Riding his first race since Liège-Bastogne-Liège on April 27, Rabobank's Oscar Freire found his winning legs right away on stage one of the Tour de Suisse. Following the Spring Classics, the Spaniard took a holiday to Sharm el Sheikh in Egypt and then began his build-up to the Tour de France. Saturday's victory was the 32 year-old's fourth of the season after two stages in Tirreno-Adriatico and the Gent-Wevelgem semi-classic.

The opening stage of the Tour de Suisse was a 146 kilometre affair featuring five climbs over 1000 metres in altitude. After the day's three-man break was reeled in by the sprinters' teams, Freire got the better of Swiss Martin Elmiger (AG2R) and Luxemburger Kim Kirchen (High Road) took take the leader's jersey.

"The Tour de Suisse has a great tradition and a high level of competition," Freire told the race website. "It was a difficult stage, I knew it was going to be tough. I really thought the breakaway would stay away to the finish."

Freire is almost certain to lose the leader's jersey on Sunday's stage – a 197 kilometre journey from Langnau to the top of the category one Flumserberg pass, 1391 metres above sea level. "Being the race leader is fun, but I have no chance of keeping the jersey after Flumserberg," he said. "I would prefer to do the climb in a car than a bike race! It's better that I focus on the stages that suit me."

Gilmore explains Flexpoint deflection

Rochelle Gilmore (Menikini-Selle Italia Master Color)
Photo ©: Mitch Friedman
(Click for larger image)

Australian Rochelle Gilmore has explained her unusual decision to switch teams mid-season, leaving Italian team Menikini Selle Italia to join the Dutch Flexpoint outfit. Gilmore has enjoyed a successful 2008 season so far, with eight podium finishes in UCI events, including three wins, plus fourth and fifth placings at World Cup races.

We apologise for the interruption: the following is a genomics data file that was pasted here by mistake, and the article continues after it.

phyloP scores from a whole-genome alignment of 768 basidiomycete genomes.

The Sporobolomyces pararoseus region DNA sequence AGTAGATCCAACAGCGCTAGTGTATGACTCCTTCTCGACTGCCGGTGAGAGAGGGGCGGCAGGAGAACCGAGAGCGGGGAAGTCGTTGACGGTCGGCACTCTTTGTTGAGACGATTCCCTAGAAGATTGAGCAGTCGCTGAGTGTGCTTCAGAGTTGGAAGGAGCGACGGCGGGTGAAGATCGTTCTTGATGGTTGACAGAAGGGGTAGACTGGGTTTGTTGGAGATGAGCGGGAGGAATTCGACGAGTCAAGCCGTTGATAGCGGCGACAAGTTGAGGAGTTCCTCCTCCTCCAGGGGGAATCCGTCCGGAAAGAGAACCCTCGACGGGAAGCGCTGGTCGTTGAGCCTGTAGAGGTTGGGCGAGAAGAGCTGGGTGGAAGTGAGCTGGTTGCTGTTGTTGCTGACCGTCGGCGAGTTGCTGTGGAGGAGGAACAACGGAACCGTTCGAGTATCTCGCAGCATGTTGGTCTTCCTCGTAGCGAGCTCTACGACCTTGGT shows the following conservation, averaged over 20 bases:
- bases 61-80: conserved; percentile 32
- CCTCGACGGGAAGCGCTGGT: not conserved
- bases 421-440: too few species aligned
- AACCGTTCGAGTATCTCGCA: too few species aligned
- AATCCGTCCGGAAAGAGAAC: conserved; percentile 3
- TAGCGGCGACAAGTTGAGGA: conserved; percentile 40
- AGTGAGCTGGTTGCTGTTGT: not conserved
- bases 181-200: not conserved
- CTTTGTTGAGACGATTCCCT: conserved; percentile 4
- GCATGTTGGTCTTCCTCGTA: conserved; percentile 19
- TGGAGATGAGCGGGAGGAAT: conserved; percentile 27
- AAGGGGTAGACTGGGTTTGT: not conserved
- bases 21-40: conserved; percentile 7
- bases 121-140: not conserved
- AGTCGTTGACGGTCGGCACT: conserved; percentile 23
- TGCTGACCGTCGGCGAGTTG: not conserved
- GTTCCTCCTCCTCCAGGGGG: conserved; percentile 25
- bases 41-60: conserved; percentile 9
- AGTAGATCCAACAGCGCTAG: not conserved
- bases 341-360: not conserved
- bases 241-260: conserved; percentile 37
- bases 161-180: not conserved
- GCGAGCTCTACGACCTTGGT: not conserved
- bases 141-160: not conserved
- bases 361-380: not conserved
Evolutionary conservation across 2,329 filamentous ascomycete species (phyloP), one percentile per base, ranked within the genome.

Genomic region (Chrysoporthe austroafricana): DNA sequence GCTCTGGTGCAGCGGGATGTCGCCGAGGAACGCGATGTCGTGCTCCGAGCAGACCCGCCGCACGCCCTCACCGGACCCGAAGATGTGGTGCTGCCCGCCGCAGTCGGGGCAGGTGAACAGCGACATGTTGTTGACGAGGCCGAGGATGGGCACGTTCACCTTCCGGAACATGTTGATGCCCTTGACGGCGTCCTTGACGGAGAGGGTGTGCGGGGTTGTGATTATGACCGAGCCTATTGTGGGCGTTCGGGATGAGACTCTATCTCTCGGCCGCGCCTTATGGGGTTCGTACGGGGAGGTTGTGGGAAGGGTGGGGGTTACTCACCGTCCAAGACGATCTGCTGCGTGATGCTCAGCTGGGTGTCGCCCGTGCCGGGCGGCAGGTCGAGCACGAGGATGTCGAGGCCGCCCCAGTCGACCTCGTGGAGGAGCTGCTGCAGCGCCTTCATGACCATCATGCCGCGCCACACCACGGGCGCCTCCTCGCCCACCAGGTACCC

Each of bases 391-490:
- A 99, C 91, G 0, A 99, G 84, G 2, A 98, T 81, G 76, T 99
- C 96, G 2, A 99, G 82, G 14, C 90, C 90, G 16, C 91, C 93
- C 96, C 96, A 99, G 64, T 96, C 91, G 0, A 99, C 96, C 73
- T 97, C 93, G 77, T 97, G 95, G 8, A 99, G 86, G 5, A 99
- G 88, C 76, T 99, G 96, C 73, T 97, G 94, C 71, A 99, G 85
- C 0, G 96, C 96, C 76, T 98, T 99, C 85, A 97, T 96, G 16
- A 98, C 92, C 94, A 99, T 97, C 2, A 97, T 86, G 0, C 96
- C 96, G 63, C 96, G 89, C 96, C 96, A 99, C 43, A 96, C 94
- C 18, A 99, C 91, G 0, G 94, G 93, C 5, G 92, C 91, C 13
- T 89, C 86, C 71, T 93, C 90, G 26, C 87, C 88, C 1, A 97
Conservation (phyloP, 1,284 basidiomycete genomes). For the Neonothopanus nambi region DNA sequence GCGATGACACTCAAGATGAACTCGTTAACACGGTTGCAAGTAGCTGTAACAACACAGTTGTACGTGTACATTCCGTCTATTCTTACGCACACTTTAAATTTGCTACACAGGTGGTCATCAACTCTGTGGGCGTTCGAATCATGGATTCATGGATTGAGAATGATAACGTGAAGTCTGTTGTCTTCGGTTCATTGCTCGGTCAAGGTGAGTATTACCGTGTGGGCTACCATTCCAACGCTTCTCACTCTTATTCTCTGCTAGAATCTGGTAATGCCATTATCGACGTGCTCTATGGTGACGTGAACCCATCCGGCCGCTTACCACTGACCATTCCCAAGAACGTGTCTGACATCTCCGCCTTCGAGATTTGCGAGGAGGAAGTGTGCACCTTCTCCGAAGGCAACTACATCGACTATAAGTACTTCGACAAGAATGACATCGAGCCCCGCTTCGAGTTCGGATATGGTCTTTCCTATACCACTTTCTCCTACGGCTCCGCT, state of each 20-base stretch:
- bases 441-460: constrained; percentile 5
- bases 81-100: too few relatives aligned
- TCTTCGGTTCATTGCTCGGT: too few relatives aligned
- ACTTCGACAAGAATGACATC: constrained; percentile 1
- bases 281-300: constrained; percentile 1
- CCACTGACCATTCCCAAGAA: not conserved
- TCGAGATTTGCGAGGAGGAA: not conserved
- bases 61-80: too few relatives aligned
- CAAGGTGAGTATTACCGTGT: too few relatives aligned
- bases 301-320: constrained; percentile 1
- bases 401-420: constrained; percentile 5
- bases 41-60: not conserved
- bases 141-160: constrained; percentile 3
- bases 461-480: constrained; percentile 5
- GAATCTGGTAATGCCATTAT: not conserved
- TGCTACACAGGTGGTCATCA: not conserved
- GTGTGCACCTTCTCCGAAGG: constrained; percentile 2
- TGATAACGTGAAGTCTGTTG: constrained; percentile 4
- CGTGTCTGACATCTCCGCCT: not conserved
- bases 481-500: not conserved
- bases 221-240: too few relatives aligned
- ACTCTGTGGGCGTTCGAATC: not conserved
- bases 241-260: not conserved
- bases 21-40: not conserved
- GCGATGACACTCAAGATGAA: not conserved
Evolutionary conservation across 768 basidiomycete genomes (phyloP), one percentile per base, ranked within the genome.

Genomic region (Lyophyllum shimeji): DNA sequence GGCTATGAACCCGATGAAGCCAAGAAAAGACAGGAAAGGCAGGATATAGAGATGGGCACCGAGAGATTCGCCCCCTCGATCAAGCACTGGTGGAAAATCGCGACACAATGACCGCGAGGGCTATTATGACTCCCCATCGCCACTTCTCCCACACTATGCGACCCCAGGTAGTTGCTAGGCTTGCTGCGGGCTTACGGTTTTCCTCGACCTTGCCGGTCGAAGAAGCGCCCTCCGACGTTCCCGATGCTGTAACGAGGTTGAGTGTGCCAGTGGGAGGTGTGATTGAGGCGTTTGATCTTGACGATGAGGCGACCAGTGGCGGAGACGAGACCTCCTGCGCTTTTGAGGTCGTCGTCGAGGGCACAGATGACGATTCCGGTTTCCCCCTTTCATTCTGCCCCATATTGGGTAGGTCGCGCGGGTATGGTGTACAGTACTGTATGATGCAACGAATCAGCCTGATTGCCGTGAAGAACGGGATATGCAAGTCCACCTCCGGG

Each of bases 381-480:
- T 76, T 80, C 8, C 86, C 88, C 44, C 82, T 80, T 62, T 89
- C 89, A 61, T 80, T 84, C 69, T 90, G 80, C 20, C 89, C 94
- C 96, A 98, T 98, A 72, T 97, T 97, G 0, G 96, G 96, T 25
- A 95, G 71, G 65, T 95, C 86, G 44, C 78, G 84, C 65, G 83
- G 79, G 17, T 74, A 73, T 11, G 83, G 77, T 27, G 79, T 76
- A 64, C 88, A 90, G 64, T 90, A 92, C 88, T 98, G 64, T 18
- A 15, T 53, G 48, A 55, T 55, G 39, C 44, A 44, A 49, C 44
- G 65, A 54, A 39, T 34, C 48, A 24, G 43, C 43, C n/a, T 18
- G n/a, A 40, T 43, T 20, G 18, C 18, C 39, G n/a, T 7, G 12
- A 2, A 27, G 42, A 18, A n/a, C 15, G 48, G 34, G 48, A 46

"After long, concentrated discussions with the Australian National Team coach we have decided that this is not an opportunity we can decline," Gilmore told Cyclingnews. "Team Flexpoint have a reputation of being one of the most professionally run organisations in women's cycling."

One of the key draws for Gilmore is the experience of Flexpoint team manager Jean Paul Van Poppel, a former professional cyclist who has won nine stages of the Tour de France along with stage wins in both the Giro d'Italia and Vuelta a España. "I'm excited to have the opportunity to work under such an accomplished cyclist," added Gilmore. "Over time I believe I'll benefit from Van Poppel's knowledge and experience as a sprinter.

"Flexpoint have a strong roster of riders including Mirjam Melchers Van Poppel and Amber Neben. Mirjam has achieved many major results including a number of World Cup wins. Amber Neben is a stage race specialist – she won Tour de l'Aude twice in 2005 and 2006."

Gilmore's first race with Team Flexpoint will be the Rabobank Ster Zeeuwsche Eilanden tour starting next Thursday, June 19, followed by the Giro d'Italia Femminile from July 4-13.